NOLA Motorsports Park challenged by first bout of rain Friday _lowres

Advocate staff photo by MATTHEW HINTON -- Charlie Kimball practices with other drivers Friday during preparation for Sunday's Indy Grand Prix of Louisiana.

It did not take long to find out how NOLA Motorsports Park track handles heavy rain.

A late afternoon deluge delayed the second practice by more than an hour Friday evening, forcing fans indoors as a cleanup crew worked on drying up standing puddles on the track. Earlier in the afternoon, drivers completed a full 90-minute practice on a dry track in preparation for Sunday’s inaugural Indy Grand Prix of Louisiana.

The second practice, which was supposed to last 80 minutes, started more than an hour late at 5:25 instead and was stopped after 21 minutes as workers tried to dry the track some more. That delay lasted a half hour, with drivers finally getting back on the track at 6:14 and racing for another 15 minutes before the session ended.

The thunderstorm was strong enough for track officials to evacuate the grandstands and open areas as the bad weather approached, announcing that fans should take shelter immediately in one of the indoor locations at the facility.

“You had puddles, and it was a bit slippery, so it was really difficult to drive on,” said 2014 IndyCar Series winner Will Power, who completed only six laps in the evening after driving 23 laps in the first session and posted the second-fastest qualifying time behind Tony Kanaan. “It’s tough when water pools. The tracks learn and put drains in where the water pools. These guys (at NOLA Motorsports Park) are fairly new, so it will come (in the future).”

The track’s ability to absorb rain in the present was pretty good, too.

“I thought it did fine,” said Derrick Walker, president of operations and competition for IndyCar. “We had a lot of rain, and it wasn’t just like a shower. I don’t know of too many places that could absorb that kind of downpour. It dried up remarkably quick.

“There were a couple of places where there were big puddles that we worry about the most. We have some new equipment here for blowing or sweeping the water off the surface, and we wanted to test that out.”

The rain still wreaked havoc since teams needed all of the preparation they could get on a track with which they are not familiar. Larry Foyt, president of A.J. Foyt Enterprises, lamented the lost time after his two drivers, Takuma Sato and Jack Hawksworth, had the third- and second-slowest runs in the 24-car field during the opening practice.

“Every track we go to has some unique characteristics, and we’re all still trying to figure out what’s missing here for us,” Foyt said as the rain arrived. “If we have to miss a practice session, it will really throw us all a loop, and it’s going to get really interesting for everybody.”

Although the second session was not canceled, the drivers had limited runs on the wet course.

“We didn’t learn much,” Power said. “I guess you get an understanding of where the puddles sit, so if you have to be in that situation (it’s better), that’s about it.”

If anything, the rain took the focus away from dominant Team Penske for a day. Talking Thursday, long-time Penske driver Helio Castroneves was nothing if not confident in his team’s ability to control the Verizon IndyCar circuit this year.

Asked about Penske having four of the top five finishers at St. Petersburg in the opening race of the season, he feigned disappointment.

“I was surprised to have one guy there (third-place finisher Tony Kanaan of Chip Ganassi Racing) who wasn’t on the Penske team,” he said.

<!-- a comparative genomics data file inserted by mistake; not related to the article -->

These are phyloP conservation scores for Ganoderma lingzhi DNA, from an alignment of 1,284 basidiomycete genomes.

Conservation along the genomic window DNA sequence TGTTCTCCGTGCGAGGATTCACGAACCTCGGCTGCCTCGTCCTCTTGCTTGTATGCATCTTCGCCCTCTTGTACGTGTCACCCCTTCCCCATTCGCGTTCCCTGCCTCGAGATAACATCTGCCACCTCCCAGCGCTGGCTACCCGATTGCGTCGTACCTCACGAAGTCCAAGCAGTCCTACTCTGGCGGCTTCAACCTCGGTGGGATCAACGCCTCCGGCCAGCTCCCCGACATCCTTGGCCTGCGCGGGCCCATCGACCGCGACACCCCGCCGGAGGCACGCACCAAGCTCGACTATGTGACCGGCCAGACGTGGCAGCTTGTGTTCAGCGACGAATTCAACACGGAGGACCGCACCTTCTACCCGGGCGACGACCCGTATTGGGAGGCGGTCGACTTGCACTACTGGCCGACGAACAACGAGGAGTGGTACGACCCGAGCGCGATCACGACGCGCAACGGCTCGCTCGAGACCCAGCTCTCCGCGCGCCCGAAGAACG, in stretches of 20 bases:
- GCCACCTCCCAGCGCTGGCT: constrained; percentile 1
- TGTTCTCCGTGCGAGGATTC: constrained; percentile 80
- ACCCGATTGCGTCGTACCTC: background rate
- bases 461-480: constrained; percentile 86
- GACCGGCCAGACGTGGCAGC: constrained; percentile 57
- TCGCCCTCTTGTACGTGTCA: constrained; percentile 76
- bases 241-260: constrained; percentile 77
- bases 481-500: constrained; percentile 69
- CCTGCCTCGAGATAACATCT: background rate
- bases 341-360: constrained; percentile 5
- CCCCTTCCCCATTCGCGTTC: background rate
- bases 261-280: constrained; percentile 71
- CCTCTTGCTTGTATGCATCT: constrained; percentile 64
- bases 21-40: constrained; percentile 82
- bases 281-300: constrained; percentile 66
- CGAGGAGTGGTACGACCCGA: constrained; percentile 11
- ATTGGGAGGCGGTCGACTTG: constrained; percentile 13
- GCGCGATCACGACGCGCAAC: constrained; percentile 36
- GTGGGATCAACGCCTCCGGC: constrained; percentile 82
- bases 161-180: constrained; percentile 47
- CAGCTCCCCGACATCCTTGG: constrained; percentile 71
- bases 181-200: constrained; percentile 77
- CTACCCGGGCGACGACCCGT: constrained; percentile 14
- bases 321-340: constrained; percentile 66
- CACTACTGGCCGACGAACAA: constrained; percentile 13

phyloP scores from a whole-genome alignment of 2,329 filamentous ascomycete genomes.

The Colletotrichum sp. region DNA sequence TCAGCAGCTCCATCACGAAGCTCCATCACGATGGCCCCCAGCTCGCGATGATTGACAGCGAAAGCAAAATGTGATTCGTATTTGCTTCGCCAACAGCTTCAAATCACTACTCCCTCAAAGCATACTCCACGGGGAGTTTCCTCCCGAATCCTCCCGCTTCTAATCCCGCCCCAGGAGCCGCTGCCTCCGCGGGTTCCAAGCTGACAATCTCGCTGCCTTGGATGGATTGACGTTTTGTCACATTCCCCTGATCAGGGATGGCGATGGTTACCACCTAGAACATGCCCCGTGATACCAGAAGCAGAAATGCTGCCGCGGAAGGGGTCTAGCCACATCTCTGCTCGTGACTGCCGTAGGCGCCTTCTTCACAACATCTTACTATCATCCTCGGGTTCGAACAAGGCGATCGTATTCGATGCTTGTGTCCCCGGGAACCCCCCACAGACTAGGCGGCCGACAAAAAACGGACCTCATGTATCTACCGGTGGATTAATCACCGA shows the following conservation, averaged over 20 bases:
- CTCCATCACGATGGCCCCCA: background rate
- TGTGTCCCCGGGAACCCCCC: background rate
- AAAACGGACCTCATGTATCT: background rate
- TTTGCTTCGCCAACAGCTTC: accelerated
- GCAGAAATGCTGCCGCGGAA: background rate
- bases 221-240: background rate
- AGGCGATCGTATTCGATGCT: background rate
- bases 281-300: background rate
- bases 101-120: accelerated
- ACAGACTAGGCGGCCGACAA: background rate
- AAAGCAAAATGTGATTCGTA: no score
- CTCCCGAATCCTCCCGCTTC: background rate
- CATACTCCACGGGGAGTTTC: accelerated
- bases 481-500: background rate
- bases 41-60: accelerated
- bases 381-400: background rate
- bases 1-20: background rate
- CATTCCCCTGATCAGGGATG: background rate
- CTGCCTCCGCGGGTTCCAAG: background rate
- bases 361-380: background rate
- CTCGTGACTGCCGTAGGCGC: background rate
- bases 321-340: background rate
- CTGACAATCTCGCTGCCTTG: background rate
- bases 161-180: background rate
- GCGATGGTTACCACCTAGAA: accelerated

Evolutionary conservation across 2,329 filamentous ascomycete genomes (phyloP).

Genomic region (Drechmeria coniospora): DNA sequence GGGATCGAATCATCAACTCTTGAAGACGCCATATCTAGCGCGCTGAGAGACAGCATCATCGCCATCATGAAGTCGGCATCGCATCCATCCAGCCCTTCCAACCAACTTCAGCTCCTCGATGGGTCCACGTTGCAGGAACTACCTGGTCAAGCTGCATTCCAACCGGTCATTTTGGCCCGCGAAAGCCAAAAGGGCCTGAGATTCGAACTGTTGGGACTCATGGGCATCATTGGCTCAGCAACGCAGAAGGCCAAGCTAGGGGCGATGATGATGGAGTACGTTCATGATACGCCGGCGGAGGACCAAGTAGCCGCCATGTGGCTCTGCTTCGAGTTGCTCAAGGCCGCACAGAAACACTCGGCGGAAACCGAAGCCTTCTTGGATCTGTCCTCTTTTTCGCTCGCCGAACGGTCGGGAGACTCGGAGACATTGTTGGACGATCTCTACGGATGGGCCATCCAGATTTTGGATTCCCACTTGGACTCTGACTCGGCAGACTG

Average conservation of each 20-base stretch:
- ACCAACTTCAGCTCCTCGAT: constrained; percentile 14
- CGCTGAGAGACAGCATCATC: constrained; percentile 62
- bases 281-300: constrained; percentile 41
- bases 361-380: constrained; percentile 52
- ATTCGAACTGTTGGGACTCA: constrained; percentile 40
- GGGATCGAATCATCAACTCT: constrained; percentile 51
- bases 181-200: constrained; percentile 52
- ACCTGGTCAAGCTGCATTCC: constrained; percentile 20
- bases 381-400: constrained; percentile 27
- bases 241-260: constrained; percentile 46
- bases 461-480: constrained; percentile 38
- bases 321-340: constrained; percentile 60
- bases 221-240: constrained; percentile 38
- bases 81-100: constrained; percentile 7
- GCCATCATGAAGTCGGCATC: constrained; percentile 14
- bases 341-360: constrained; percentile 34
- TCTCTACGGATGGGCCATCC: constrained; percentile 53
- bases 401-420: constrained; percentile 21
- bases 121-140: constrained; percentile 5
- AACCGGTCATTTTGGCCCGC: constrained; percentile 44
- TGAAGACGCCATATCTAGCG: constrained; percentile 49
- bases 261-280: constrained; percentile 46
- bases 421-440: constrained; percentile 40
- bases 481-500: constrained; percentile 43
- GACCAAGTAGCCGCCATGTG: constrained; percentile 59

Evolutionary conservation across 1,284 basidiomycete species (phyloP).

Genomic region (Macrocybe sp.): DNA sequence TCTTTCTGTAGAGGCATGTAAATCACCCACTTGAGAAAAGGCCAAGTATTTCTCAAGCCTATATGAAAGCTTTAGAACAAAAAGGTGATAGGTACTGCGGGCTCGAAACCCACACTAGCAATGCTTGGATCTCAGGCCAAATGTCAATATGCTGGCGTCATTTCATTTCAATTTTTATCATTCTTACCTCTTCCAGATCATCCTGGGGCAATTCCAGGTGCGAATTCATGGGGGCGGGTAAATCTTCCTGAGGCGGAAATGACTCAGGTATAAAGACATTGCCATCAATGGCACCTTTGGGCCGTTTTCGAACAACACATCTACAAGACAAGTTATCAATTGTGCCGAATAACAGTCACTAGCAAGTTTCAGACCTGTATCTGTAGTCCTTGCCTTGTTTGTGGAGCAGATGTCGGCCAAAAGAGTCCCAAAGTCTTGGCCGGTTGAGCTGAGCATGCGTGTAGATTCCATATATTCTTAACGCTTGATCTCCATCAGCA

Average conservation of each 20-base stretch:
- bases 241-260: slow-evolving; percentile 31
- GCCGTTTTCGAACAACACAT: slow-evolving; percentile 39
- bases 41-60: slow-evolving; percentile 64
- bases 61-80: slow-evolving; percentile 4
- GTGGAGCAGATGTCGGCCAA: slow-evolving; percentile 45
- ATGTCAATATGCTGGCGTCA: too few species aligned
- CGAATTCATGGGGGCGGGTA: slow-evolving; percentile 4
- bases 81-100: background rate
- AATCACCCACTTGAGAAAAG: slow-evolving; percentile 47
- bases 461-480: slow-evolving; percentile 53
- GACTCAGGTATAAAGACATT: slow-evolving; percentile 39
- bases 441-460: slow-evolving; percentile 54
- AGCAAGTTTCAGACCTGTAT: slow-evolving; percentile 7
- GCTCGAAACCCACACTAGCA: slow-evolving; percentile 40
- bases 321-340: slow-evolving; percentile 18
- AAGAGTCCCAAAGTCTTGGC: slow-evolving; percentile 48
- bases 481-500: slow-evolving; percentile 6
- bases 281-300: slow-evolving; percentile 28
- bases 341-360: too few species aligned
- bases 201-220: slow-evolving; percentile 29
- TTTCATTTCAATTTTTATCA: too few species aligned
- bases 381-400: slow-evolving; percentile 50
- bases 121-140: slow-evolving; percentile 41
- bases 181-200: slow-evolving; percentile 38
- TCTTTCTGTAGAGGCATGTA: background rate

If Friday’s first practice run was any indication, Team Penske will be in for a much bigger challenge to duplicate that effort on Sunday.

Kanaan and fellow Ganassi drivers Scott Dixon and rookie Sage Karam turned in the first, third and seventh fastest times in the 90-minute session with Kanaan averaging 125.058 miles per hour in his fastest lap.

Castroneves struggled a bit, placing 14th in the field of 24, and St. Petersburg winner Juan Pablo Montoya was 10th.

Montoya admitted some tweaking needed to be done with all of the Penske cars before Sunday.

“We tried something with the down force level, and it didn’t work, so we learned,” Montoya said. “We’re not that happy with the cars to be honest, so we’ve been trying some changes. The Ganassi cars look really, really strong, but we have a little bit of work to do.”

Penske has won 175 races since 1996, nearly double the total of second-place Ganassi, which has 97 victories. Since 2008, only one Penske full-time driver has finished lower than sixth in the season-long point standing, when Castroneves was 11th in 2011.

The addition of Simon Pagenaud this season gave Penske four legitimate contenders for the points championship. Pagenaud, who finished fifth in the point standings in 2014 while racing for Schmidt Peterson Hamilton Motorsports, had the fifth-best lap time in the first practice Friday.

“To me, (Penske) is one of the best teams in the world, and I’ve seen a lot of pretty good teams,” Pagenaud said. “It’s an honor to be a part of it. We have the best equipment out here and we have the best crew and the best teammates.”

Ganassi’s entire team sat out the evening session, opting to protect their cars.

“The track was a few seconds slower, so we were not going to learn anything,” Kanaan said. “If it’s the same condition tomorrow, we’re going to have to go out for qualifying in the afternoon.”

Josef Newgarden of CFH Racing was the top American in the first session, turning in the sixth-fastest lap after finishing 12th in St. Petersburg. Also among the top 10 were James Hinchcliffe (eighth) of Schmidt Peterson Motorsports and rookie Gabby Chaves (ninth) of Bryan Herta Autosport, neither of whom was a factor in St. Petersburg.

A third practice session is scheduled for 12:30 p.m. Saturday, with qualifying to start at 4:15 p.m.